Election Day finally here, which (hopefully) means tens of millions of people will go to their designated polling places and cast their ballots in the name of U.S. democracy. While some workplaces make accommodations for employees taking time off to go vote, for others it’s a bit more complicated. And the laws requiring that employers grant time off to vote change from state to state.
New York and California, for instance, have very strict laws requiring that workplaces allow employees to vote. If a company denies workers that right, then they may lose their corporate charter. In Arizona, a company could be fined as much as $20,000 for refusing to let people take time off to vote. And in Kansas and Missouri, supervisors restricting employees from going to the polls face a fine. Conversely, states like Delaware, Florida, and Louisiana do not have laws requiring that companies provide employees with time off.
Hey folks, chances are that you live in a state that guarantees time off to vote today. Check this map, let your boss know you'll be voting, and go get it done!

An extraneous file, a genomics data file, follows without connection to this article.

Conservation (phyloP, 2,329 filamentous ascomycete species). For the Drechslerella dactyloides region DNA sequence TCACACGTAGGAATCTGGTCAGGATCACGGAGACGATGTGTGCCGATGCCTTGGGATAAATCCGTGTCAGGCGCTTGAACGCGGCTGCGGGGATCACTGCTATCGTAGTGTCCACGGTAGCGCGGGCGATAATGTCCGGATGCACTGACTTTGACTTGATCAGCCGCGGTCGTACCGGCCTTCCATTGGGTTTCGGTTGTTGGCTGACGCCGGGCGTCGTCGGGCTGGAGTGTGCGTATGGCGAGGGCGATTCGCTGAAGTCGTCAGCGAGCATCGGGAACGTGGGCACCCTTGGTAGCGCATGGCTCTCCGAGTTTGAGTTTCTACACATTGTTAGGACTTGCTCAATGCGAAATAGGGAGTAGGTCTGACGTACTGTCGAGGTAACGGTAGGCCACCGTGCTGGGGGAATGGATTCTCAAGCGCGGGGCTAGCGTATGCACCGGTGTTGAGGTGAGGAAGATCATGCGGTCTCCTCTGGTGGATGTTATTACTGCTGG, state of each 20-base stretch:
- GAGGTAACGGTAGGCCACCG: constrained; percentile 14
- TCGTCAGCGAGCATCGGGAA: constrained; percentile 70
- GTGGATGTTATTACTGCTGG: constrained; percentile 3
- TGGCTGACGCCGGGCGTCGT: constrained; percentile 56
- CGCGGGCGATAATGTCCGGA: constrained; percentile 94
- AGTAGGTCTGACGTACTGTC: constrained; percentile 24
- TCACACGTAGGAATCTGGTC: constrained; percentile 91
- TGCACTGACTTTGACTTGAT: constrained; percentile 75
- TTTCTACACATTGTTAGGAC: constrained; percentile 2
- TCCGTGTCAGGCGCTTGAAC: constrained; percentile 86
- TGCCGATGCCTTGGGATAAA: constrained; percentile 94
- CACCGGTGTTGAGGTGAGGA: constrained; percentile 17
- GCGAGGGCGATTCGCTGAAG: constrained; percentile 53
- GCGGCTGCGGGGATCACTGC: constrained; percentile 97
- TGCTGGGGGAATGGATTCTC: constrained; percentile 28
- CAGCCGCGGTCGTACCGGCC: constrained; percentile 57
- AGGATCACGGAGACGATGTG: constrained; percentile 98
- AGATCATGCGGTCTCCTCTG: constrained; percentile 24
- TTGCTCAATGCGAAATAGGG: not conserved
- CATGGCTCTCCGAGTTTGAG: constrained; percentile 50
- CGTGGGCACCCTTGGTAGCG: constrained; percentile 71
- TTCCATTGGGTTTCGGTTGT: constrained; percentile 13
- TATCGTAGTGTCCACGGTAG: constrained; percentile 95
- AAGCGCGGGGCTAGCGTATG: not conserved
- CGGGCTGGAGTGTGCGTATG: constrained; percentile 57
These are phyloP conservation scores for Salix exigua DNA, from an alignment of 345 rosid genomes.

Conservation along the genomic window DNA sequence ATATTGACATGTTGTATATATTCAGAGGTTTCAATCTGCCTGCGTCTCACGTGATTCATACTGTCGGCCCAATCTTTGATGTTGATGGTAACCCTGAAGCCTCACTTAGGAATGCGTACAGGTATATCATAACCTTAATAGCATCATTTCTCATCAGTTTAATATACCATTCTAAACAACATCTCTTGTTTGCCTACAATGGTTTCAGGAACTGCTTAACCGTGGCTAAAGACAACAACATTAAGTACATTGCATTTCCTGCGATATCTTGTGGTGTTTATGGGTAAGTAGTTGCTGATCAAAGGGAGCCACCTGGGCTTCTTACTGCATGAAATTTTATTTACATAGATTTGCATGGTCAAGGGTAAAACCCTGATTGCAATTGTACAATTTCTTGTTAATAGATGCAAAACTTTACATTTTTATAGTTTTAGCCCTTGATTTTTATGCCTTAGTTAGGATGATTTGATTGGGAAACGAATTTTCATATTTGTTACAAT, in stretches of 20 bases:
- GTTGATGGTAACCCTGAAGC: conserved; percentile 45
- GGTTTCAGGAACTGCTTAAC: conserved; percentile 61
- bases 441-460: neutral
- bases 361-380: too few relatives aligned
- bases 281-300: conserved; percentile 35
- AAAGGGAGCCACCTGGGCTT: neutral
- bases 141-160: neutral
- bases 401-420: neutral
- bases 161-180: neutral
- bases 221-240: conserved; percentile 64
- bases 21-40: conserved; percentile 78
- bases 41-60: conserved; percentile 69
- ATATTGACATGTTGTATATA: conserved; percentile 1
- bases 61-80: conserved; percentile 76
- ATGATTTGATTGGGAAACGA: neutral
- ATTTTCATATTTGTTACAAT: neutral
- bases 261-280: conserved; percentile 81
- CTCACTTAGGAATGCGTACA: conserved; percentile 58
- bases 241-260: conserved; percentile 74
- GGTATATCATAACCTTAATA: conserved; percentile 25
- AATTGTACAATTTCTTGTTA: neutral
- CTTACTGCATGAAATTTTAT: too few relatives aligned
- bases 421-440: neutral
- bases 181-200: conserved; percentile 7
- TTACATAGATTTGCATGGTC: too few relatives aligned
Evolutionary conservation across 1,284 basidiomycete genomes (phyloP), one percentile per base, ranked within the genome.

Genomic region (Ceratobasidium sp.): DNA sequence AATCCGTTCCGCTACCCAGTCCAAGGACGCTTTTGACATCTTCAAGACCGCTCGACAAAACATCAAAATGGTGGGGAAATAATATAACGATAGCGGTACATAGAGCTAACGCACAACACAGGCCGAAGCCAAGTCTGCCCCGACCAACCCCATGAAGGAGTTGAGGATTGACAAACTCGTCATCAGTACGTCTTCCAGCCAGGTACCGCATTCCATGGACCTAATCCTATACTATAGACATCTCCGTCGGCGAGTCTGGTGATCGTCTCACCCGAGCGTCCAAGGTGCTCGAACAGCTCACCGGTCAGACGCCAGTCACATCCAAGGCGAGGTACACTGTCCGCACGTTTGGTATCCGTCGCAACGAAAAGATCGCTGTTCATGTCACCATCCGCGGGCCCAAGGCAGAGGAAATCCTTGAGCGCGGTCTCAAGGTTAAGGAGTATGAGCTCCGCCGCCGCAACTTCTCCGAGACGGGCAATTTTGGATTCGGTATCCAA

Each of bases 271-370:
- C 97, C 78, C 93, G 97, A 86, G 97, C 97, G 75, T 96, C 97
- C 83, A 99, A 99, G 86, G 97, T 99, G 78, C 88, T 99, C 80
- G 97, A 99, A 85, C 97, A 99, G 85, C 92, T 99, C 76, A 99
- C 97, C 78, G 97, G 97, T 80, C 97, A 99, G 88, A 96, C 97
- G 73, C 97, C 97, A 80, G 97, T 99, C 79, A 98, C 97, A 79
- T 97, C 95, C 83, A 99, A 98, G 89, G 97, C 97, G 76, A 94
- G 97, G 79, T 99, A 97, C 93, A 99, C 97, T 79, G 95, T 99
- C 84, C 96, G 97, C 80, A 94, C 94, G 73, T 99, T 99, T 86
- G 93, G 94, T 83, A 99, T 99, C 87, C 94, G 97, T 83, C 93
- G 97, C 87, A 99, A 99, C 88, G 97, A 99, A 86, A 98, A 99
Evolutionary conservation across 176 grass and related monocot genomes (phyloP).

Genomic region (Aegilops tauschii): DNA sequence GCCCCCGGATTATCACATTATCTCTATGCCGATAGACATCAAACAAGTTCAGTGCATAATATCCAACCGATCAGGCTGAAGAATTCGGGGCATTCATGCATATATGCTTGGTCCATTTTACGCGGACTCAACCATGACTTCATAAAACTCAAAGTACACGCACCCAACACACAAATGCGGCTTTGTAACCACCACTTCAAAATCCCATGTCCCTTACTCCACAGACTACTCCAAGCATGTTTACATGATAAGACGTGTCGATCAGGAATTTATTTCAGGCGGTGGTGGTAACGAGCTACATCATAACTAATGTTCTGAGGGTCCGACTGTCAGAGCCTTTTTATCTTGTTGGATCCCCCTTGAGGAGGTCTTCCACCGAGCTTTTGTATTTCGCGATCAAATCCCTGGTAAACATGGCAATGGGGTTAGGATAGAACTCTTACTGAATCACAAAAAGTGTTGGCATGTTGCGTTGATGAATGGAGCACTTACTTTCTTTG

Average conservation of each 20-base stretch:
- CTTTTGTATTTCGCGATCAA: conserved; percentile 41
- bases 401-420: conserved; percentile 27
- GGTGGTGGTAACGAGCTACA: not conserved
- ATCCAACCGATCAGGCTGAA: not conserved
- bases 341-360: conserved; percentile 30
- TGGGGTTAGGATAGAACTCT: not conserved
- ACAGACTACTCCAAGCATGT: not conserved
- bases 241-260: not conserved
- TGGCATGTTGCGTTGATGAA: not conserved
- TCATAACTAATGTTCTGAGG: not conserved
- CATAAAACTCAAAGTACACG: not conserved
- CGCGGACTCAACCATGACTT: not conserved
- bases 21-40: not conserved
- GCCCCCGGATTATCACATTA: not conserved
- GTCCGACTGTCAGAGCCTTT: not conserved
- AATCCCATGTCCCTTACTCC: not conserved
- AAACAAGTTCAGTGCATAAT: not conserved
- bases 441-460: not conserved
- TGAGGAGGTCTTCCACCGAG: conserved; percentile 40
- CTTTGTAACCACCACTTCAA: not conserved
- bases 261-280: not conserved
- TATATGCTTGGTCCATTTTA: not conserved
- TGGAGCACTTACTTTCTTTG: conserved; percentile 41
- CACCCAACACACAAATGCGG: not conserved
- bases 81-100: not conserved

— Charlotte Clymer????️???? (@cmclymer) November 6, 2018
Some states with laws don’t impose real consequences–so even if the law says they must allow workers the time to vote, many companies may not follow it. And others have very specific rules about how much time workers are allowed and when during their shifts they can take it. For example, in Oklahoma, an employee is allowed two hours to go to the polls–that is, unless they live so far away that more time is needed.
As the organization Workplace Fairness points out, businesses likely won’t want word getting out that they’re trying to bar employees from voting. “If word gets out that a particular company prevents its employees from voting,” the advocacy group writes in a blog post, “the company faces a potential public relations problem, which may be more of a concern than any fine a government agency might impose.” Still, it’s helpful to have your time off because of civic duty backed up by law.
The organization also built an interactive map to help people figure out exactly what their state laws are. Does your state offer one hour of paid time off to vote? Does it require that you schedule it? Are there exceptions to your state’s rule? You can learn that all here.
When casting your ballot today, it’s important that you know your rights. It’s also, of course, extremely important to vote, too.